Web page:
Autonomic Function and Exercise Performance in Elite Athletes with Cervical Spinal Cord Injury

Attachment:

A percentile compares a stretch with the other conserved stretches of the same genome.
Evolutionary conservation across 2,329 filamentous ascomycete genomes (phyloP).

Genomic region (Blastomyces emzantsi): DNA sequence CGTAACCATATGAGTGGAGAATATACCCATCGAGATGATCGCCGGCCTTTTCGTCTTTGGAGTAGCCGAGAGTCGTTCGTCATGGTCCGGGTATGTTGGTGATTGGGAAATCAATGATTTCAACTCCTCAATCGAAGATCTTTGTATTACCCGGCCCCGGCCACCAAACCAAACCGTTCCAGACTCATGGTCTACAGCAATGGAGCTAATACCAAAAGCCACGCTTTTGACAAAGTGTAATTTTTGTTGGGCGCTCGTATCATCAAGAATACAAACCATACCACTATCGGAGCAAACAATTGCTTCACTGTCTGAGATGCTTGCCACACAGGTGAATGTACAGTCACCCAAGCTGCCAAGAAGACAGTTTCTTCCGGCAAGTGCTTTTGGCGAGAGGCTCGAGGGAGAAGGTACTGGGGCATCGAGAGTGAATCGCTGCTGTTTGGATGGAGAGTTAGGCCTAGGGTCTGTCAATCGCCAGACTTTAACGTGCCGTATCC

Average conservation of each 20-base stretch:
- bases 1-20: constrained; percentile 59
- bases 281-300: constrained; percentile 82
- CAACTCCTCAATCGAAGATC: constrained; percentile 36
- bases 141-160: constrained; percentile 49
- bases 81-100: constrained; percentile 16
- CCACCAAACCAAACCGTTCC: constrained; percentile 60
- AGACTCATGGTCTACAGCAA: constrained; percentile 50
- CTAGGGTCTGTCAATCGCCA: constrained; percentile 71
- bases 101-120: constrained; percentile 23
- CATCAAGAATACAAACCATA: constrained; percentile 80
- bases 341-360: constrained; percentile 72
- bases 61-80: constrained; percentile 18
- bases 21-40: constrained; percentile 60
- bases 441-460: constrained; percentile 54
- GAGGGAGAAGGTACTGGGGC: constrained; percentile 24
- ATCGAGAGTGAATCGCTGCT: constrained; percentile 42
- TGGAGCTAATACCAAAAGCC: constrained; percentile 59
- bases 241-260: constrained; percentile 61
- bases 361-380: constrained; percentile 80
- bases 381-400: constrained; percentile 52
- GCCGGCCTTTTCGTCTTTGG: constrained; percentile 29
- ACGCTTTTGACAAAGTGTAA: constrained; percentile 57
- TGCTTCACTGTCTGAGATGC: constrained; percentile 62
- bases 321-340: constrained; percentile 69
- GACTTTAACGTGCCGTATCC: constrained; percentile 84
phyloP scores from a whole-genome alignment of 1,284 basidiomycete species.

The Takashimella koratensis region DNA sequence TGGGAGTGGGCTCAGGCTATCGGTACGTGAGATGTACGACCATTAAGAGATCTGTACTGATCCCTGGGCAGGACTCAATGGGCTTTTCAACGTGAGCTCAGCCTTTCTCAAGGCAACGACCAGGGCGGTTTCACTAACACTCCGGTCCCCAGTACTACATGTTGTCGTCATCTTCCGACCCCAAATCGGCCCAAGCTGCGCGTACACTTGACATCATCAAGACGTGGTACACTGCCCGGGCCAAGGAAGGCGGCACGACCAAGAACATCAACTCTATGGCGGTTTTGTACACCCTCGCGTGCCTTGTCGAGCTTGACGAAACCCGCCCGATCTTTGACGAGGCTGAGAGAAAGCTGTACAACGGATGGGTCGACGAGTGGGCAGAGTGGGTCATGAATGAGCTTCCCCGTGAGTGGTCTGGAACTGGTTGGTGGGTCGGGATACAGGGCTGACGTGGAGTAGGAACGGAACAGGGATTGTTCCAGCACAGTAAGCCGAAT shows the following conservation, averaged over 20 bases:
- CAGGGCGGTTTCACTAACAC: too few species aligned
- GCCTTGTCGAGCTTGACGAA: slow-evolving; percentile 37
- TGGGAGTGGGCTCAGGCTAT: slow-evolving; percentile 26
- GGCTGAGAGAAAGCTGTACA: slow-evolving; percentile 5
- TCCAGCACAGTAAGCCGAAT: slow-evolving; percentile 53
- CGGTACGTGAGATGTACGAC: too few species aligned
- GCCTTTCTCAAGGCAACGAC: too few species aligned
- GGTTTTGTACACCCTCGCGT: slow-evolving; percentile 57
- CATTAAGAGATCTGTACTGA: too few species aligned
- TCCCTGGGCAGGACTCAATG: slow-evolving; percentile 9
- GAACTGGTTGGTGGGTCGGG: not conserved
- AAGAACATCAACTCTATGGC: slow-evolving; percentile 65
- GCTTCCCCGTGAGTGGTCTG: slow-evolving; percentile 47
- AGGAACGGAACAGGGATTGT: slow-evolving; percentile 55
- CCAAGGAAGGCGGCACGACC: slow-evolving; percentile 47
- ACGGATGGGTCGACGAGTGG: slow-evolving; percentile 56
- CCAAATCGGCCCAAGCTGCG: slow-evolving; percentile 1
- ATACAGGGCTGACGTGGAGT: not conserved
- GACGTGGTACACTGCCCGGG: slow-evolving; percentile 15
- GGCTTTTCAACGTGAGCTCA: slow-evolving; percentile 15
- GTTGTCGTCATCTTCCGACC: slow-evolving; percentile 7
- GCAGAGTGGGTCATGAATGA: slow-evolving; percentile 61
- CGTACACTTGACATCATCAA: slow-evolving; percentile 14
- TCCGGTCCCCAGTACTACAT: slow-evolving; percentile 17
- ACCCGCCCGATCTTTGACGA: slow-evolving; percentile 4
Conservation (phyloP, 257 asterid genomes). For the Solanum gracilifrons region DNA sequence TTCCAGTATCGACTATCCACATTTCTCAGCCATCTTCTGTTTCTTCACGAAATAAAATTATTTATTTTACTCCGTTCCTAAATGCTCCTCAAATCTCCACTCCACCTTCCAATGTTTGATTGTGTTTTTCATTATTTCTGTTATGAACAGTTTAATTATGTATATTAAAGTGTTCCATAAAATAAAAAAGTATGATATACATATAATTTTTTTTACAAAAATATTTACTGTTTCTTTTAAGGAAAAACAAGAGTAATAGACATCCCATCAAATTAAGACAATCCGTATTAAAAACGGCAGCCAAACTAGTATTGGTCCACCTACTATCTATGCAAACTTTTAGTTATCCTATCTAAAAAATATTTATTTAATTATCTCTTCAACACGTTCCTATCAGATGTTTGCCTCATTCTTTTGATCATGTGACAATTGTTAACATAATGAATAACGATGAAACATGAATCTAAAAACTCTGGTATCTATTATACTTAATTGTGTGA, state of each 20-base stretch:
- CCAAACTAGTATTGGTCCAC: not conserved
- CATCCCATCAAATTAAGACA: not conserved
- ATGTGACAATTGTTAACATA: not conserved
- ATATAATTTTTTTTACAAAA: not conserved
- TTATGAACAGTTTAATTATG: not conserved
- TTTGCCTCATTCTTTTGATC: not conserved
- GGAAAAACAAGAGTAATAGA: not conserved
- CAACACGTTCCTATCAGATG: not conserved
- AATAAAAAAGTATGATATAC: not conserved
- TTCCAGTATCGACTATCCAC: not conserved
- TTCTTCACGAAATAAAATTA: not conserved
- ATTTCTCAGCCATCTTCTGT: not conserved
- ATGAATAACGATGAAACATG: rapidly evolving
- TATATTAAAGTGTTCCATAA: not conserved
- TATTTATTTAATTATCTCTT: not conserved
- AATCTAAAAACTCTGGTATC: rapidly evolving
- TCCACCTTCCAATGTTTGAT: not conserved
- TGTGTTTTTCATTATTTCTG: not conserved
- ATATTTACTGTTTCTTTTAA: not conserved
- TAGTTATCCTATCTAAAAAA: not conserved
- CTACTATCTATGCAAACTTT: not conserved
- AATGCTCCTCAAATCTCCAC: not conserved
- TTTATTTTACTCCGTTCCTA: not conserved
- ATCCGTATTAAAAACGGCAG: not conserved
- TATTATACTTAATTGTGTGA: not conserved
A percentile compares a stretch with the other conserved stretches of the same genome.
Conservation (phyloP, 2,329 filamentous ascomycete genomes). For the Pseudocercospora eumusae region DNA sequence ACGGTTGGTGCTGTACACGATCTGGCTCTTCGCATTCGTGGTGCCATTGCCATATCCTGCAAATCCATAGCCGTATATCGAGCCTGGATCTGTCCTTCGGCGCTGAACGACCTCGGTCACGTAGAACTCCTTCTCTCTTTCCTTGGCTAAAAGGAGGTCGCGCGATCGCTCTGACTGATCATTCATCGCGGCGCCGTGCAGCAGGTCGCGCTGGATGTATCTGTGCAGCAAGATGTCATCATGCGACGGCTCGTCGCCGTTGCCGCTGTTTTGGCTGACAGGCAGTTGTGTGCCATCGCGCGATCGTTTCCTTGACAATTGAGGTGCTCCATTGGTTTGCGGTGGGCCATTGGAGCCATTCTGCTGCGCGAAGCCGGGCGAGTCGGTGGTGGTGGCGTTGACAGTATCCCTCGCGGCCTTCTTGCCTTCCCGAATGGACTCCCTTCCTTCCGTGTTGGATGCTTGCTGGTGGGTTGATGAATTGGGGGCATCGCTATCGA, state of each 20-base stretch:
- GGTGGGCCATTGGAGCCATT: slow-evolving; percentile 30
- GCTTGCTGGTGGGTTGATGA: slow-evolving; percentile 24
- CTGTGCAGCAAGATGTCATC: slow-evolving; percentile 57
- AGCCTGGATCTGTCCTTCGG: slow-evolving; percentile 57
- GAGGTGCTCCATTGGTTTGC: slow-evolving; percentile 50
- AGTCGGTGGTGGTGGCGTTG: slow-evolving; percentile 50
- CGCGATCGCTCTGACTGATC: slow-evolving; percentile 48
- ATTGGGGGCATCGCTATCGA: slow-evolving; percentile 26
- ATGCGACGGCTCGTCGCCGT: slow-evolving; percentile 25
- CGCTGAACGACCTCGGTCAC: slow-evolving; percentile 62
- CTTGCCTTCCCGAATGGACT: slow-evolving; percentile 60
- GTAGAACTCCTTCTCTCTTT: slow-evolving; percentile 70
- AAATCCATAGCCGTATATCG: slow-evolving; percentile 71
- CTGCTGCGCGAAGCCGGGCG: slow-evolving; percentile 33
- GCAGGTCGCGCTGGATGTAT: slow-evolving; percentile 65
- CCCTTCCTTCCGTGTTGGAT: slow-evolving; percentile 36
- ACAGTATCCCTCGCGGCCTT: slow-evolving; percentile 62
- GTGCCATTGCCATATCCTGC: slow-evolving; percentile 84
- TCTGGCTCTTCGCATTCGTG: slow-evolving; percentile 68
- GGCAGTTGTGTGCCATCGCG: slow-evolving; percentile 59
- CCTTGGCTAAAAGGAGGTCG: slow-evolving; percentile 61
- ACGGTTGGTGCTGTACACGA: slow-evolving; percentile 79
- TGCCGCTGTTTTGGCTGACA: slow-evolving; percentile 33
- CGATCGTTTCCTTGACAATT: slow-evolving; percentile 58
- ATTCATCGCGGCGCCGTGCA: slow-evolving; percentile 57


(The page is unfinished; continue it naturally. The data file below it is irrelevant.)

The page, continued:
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Introduction“Complete” cervical spinal cord injury (SCI) is commonly believed to cause the decentralization of spinal sympathetic circuits and a consequent inability to meet the hemodynamic demands of exercise. Recently, however, we have noticed that athletes with motor complete cervical SCI exhibit an exercise-induced tachycardia that appears to be at odds with the known effects of sympathetic decentralization.PurposeThis study aimed to determine the physiological basis of this response and, in doing so, to investigate associations between autonomic function, International Wheelchair Rugby Federation (IWRF) classification, and indices of exercise performance in highly trained athletes.MethodsSeven Paralympic wheelchair rugby players with motor complete cervical SCI were firstly classified according to IWRF classification, then assessed for autonomic function (sympathetic skin response [SSR]) and cardiovascular function (systolic blood pressure in response to sit-up tilt). Next, HRpeak and distance covered during a field-based maximal 4-min push were measured. Finally, peak oxygen uptake (V˙O2peak) and HRpeak during laboratory-based maximal incremental arm-crank exercise were measured.ResultsAll athletes demonstrated intact SSR (2.7 ± 1.2 responses from five stimulations), little or no change in systolic blood pressure in response to sit-up tilt (−22 ± 16 mm Hg), and exercise-induced tachycardia (HRpeak = 152 ± 20 bpm). SSR was significantly correlated with HRpeak in the field, 4-min push distance, and V˙O2peak (all ρ ≥ 0.946), whereas current IWRF classification was not.ConclusionsAll participants exhibited partial preservation of descending sympathetic control. We also found that the degree of remaining SSR, but not IWRF classification, was strongly correlated with indices of exercise performance. The findings suggest that the degree of remaining sympathetic control is an important determinant of exercise performance in athletes with cervical SCI.

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